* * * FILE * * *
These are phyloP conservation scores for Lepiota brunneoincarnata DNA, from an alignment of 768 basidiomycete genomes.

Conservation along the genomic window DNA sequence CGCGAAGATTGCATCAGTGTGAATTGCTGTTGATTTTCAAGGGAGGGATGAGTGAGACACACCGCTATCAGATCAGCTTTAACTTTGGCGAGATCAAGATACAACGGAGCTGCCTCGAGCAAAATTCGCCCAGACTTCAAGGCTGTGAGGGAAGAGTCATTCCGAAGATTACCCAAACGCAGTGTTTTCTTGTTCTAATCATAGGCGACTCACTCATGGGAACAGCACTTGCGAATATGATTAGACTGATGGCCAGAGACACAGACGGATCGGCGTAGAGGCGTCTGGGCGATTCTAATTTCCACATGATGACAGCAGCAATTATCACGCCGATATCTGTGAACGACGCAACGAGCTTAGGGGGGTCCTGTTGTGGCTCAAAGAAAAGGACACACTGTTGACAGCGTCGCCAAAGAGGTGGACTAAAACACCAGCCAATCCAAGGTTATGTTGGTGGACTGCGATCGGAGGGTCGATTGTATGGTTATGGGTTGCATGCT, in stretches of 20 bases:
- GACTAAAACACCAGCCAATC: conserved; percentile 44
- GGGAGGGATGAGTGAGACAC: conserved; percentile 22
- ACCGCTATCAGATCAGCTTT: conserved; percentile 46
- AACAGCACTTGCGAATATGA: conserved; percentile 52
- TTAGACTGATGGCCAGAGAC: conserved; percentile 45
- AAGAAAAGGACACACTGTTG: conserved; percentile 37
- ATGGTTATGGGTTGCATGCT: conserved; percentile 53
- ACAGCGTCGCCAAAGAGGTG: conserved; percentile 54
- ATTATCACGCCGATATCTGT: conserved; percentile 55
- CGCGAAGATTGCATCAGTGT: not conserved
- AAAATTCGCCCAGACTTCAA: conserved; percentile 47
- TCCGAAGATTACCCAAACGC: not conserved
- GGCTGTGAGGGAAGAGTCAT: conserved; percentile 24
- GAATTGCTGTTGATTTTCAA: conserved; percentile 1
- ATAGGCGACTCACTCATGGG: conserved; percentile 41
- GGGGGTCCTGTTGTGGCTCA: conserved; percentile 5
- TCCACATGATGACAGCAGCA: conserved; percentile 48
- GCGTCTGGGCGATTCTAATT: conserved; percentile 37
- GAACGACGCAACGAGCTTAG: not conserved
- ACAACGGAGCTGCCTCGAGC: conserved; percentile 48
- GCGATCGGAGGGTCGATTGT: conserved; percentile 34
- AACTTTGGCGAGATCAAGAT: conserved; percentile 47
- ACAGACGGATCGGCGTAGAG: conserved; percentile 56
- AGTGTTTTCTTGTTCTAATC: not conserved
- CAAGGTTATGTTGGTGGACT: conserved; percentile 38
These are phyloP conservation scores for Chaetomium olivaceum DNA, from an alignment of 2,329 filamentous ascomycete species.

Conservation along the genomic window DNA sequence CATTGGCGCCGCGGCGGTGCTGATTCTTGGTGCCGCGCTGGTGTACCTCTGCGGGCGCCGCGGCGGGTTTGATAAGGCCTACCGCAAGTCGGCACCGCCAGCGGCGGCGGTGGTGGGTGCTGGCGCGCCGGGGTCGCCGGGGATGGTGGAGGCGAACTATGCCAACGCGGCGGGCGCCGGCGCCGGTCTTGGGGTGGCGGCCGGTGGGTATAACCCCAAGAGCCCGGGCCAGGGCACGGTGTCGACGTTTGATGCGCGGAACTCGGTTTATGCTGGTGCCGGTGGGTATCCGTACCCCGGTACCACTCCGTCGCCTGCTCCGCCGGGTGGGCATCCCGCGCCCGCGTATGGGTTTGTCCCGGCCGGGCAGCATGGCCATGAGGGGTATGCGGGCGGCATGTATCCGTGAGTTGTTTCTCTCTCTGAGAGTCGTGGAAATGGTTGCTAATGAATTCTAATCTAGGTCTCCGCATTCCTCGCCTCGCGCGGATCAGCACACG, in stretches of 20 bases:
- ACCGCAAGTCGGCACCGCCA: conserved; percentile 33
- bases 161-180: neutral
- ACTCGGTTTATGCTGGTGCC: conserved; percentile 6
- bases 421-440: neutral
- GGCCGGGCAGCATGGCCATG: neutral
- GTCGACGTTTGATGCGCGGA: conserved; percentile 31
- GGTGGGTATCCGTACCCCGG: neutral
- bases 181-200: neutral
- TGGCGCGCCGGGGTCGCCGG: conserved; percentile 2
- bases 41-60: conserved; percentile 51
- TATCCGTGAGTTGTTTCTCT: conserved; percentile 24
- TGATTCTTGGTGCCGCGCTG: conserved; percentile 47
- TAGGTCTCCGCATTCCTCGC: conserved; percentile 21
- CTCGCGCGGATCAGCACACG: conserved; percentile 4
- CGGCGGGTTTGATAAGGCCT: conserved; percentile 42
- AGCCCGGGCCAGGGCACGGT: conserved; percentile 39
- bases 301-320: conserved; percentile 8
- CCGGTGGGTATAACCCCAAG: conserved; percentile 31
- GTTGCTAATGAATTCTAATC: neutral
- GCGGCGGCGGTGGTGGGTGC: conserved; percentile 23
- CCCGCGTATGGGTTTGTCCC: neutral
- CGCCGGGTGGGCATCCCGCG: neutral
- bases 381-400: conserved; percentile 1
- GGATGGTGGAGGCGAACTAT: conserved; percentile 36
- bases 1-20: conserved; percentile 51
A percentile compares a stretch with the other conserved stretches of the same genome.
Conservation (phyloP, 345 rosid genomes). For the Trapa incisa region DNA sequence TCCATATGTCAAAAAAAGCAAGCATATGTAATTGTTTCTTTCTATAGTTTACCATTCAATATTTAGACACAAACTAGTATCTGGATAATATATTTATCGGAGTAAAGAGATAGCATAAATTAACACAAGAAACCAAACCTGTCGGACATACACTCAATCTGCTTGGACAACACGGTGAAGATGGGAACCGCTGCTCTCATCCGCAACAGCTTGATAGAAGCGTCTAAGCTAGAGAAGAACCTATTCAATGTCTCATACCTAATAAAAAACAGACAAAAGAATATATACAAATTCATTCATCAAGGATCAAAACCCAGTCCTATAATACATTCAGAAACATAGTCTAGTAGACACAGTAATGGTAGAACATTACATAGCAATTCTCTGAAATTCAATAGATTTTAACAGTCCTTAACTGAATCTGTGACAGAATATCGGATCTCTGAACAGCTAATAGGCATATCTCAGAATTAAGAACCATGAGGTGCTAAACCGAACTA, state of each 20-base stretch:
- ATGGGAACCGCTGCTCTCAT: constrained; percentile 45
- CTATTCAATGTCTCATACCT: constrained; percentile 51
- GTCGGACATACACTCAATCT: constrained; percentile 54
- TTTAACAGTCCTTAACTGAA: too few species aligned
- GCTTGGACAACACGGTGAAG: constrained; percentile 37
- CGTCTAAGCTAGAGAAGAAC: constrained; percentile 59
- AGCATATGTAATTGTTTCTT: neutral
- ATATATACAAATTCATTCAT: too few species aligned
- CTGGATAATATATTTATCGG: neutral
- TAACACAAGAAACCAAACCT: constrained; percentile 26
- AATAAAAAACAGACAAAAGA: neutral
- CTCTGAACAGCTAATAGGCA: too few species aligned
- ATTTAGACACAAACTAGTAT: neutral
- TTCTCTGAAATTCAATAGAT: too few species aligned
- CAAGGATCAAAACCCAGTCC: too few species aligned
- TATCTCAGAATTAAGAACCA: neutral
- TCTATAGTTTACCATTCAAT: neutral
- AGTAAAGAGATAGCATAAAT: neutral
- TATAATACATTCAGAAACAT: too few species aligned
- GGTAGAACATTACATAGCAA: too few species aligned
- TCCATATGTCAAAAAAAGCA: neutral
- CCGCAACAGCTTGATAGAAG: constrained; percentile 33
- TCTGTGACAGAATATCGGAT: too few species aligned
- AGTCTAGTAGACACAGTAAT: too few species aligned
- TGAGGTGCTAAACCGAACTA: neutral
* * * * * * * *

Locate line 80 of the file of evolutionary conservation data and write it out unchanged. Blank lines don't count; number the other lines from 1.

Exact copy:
- AGTCTAGTAGACACAGTAAT: too few species aligned